Tuesday’s lead New York Times editorial lambasting the GOP field as fringe and extremist on illegal immigration (“Immigration and the Campaign – President Obama is less than inspiring, but the Republicans have abandoned all principle”) sounded a bit like the paper’s supposedly objective news coverage of the issue, which it insists on calling “immigration,” not “illegal immigration.”
The Republican presidential candidates have not made immigration a focus of their campaigns. But, as they head toward a debate on Wednesday in Arizona, ground zero for anti-immigrant hostility, it is a good time to ask them hard questions about immigration. The odds are bad that they will have sensible answers.
It’s telling that the paper’s left-wing editorial rhetoric on illegal immigration line up with the tropes that emanate from its purportedly balanced news coverage:
Mitt Romney has moved farthest to the fringe. His scheme for fixing immigration is mass expulsion: a fantasy of ridding the country of 11 million unauthorized immigrants by making their lives unbearable. The key to his harsh vision is “self-deportation,” the deceptively bland-sounding policy that he introduced at a debate. It accepts that arresting and expelling so many millions would be impossible -- like deporting the State of Ohio. But it replaces that delusion with another: That people can be made miserable enough to leave on their own.
Reporter Randal Archibold in August 2006: “But this spring, with a commanding lead in the polls, Ms. Napolitano rejected bills from the Republican-dominated Legislature intended to make life harder for illegal residents and the businesses that employ them, questioning the legality and effectiveness of the proposals.”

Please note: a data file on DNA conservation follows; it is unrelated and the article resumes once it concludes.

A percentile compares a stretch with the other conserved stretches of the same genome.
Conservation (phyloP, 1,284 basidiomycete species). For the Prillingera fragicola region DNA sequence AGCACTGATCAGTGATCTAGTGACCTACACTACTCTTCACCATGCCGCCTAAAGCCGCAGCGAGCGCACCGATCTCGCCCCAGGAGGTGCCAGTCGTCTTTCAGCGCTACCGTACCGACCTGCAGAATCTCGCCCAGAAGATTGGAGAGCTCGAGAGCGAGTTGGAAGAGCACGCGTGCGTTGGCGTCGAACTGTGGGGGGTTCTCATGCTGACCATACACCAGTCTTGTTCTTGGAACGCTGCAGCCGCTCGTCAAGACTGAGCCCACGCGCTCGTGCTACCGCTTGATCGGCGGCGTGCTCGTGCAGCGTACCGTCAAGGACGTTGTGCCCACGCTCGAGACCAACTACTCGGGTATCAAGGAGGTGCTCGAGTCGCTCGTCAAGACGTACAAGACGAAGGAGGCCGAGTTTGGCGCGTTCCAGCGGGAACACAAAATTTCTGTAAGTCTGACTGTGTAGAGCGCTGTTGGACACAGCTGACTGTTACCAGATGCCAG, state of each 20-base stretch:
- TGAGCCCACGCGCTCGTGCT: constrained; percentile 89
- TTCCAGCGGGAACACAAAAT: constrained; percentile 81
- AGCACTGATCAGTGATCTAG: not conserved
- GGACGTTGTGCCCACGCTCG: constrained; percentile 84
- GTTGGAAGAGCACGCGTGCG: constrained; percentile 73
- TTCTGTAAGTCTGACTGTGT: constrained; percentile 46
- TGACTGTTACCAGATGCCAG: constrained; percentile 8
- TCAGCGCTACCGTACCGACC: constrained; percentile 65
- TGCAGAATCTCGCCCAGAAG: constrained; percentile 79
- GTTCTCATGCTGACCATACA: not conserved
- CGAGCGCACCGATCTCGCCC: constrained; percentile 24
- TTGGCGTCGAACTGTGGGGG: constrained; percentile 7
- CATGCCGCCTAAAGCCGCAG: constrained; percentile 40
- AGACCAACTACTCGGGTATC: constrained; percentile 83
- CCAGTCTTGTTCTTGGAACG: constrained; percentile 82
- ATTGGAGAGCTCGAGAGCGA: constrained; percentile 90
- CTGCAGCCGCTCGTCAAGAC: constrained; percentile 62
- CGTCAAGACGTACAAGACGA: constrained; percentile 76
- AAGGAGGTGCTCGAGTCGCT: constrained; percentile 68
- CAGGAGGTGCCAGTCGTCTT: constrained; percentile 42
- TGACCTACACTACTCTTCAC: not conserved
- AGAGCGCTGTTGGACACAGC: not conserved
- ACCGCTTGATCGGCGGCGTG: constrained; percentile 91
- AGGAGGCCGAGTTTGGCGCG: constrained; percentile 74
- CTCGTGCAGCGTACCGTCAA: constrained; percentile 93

Reporter Campbell Robertson in October 2011: “The champions of Alabama's far-reaching immigration law have said that it is intended to drive illegal immigrants from the state by making every aspect of their life difficult.”
Alex Kotlowitz in the August 8, 2007 edition of the Times Sunday Magazine: “Over the past two years, more than 40 local and state governments have passed ordinances and legislation aimed at making life miserable for illegal immigrants in the hope that they'll have no choice but to return to their countries of origin. Deportation by attrition, some call it.”
The editorial itself ranged far-and-ride for dubious anecdotes:
Mr. Romney lifted this scheme from a campaign adviser, Kris Kobach, the mastermind of a host of crackdowns that seek to leave unauthorized immigrants not just unable to work, but unable to drive, rent or heat a home, afraid to take children to school or the doctor. In states where “self-deportation” is official policy, the results have been deplorable. In Arizona, Sheriff Joe Arpaio of Maricopa County sweeps neighborhoods making mass arrests, and people are afraid to leave home. In Alabama, farm and construction workers have fled by the thousands; tornado victims are afraid to go to a shelter.